PIMFA calls on FCA to reduce FSCS burden
20 December 2020
PIMFA has implored the Financial Conduct Authority to immediately reduce the cost of the Financial Services Compensation Scheme, after labelling the current system “unsatisfactory.”
The trade association has proposed that the FCA fines imposed on firms for regulatory failures contribute to funding the FSCS rather than be paid to the Exchequer. According to PIMFA, this would either limit FSCS levy increases to a more manageable level or potentially reverse FSCS levy increases altogether.
It called the ever-increasing FSCS levy “the clearest indicator of consumer detriment” and said work is needed to improve the regulation and supervision of the advice sector.
Tim Fassam, director of government relations and policy, PIMFA, said: “The consumer investment market plays a vital role in helping people prepare for the future, with many PIMFA members providing exceptional products and services. But recent years have shown the harm that can be done to consumers when the market goes wrong with well-run firms picking up the bill via the FSCS.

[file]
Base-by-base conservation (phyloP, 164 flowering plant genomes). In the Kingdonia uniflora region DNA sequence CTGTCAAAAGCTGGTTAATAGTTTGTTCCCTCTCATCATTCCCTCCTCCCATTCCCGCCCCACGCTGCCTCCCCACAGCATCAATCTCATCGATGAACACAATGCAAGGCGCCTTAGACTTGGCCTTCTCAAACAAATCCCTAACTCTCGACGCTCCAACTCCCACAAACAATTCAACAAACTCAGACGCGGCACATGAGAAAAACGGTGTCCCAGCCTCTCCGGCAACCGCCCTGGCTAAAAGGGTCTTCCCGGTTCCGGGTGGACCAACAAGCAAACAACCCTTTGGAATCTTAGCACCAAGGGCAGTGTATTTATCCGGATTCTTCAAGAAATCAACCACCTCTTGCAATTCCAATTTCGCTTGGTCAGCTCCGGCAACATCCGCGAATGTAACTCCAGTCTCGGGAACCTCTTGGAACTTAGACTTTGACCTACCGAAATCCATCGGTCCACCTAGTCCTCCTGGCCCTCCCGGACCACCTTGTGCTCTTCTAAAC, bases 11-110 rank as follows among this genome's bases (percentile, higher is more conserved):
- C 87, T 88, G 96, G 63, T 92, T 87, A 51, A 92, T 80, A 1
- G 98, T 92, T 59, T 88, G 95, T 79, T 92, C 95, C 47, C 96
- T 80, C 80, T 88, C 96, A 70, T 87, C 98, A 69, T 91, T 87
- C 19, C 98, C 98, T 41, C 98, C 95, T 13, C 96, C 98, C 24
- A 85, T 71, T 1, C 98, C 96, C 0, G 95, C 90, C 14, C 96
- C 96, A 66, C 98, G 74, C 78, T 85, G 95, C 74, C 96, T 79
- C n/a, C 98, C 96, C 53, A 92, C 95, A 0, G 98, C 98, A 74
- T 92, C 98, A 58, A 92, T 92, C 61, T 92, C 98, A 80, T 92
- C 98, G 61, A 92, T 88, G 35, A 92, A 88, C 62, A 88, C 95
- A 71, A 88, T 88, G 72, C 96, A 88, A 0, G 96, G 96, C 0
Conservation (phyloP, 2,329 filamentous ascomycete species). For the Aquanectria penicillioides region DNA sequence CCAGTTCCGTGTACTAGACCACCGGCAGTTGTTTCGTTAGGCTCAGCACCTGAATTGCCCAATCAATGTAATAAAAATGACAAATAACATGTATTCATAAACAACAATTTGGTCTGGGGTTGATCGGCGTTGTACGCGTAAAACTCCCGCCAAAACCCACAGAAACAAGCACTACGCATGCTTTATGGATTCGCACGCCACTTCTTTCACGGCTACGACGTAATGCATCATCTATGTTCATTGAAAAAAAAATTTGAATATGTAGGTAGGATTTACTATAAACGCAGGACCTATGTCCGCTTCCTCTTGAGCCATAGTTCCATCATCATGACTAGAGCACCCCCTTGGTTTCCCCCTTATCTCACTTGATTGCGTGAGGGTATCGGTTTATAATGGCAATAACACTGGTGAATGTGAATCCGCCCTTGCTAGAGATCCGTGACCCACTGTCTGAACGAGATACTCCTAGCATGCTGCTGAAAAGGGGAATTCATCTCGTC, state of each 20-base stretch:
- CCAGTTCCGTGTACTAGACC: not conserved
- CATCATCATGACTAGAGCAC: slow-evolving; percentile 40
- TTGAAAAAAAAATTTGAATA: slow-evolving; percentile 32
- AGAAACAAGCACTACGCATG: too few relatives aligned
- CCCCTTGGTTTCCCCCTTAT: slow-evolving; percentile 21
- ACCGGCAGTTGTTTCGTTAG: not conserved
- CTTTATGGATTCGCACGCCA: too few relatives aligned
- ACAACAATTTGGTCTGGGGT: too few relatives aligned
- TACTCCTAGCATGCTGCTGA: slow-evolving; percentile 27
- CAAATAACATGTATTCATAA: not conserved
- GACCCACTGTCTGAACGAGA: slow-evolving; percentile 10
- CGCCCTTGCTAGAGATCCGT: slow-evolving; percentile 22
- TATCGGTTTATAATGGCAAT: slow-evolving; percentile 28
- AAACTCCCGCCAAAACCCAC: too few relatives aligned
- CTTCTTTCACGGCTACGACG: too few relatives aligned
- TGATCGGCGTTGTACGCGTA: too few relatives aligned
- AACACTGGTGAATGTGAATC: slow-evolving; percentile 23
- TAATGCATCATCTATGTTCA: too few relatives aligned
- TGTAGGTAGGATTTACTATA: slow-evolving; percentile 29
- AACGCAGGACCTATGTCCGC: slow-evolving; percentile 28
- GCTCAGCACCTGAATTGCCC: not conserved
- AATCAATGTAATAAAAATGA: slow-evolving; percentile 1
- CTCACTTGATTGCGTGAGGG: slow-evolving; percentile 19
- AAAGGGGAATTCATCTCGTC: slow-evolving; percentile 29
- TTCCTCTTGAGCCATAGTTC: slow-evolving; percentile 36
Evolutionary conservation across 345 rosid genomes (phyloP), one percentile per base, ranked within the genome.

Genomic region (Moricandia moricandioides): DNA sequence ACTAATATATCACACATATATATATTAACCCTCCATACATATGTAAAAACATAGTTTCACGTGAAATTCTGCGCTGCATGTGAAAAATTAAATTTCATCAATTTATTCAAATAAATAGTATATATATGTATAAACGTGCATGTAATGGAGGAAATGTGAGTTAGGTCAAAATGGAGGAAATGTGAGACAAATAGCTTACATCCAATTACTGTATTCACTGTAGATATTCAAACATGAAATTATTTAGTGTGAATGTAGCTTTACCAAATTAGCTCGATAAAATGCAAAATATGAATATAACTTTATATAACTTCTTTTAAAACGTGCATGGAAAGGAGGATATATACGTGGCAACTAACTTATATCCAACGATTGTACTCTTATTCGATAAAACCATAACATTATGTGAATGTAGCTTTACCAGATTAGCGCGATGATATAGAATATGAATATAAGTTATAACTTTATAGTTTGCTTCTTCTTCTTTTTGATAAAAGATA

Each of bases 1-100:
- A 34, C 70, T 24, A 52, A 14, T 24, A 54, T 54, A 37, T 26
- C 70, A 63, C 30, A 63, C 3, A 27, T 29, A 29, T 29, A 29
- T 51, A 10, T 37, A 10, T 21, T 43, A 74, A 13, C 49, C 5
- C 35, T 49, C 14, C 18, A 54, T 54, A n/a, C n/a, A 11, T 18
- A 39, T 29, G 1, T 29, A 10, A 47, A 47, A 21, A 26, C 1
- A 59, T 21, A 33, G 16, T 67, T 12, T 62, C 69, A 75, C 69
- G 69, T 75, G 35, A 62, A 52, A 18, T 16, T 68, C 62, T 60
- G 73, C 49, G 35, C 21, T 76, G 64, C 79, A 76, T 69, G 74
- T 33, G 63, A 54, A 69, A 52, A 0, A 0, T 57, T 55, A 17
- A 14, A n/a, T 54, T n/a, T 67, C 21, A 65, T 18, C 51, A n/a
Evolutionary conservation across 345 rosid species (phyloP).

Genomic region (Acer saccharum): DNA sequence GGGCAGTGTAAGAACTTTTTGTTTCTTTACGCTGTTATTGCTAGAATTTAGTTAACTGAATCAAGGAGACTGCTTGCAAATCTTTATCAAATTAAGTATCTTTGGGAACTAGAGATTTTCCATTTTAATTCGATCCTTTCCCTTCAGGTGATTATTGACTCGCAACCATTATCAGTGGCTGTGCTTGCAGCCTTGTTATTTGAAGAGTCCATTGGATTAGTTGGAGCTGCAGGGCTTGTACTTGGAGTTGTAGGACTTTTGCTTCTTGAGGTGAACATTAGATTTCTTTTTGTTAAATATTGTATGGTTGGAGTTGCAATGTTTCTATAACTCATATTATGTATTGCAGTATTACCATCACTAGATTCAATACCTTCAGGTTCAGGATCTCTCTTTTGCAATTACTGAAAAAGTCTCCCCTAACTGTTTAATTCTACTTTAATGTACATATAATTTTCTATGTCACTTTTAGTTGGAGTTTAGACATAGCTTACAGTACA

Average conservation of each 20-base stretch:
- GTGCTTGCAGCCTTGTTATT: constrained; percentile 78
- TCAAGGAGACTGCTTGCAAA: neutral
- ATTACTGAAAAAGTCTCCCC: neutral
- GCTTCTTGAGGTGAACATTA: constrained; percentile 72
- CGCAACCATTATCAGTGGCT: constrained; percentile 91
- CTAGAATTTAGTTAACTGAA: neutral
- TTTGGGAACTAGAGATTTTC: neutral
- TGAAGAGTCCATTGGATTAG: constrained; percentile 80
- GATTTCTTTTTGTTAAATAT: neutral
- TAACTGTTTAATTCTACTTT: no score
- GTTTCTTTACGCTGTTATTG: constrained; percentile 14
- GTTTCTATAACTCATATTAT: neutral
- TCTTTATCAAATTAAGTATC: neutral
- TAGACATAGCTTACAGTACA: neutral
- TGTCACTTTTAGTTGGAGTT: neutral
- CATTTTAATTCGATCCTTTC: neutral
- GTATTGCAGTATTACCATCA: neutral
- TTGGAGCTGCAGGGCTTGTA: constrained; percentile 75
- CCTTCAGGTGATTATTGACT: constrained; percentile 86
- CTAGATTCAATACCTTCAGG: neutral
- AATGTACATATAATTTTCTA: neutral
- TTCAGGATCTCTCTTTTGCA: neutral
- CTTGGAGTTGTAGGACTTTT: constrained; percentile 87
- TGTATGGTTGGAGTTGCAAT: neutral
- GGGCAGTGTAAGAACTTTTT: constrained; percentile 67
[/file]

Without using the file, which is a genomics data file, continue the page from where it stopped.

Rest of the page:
“The FCA have shown they agree with PIMFA on many of the areas that require action but our members have been raising concerns for years and cannot be expected to wait years for action. Having the polluter pay via FCA fines ensures a quick reduction that ensures industry support for the much-needed longer-term reform.”
PIMFA is also calling for the FCA and FSCS to increase efforts to recover funds from firms or schemes that have failed and ensure they take action in all cases that could reduce a potential levy payment for firms in the same class. According to PIMFA, the producer of any product that could be eligible for compensation under the FSCS should contribute to the cost of the scheme.
Furthermore, PIMFA said it would like to see the regulator crack down on firms for criminal offences, arguing that there is a greater need for deterrence in the market and firms need to be aware that they could potentially face criminal prosecution.
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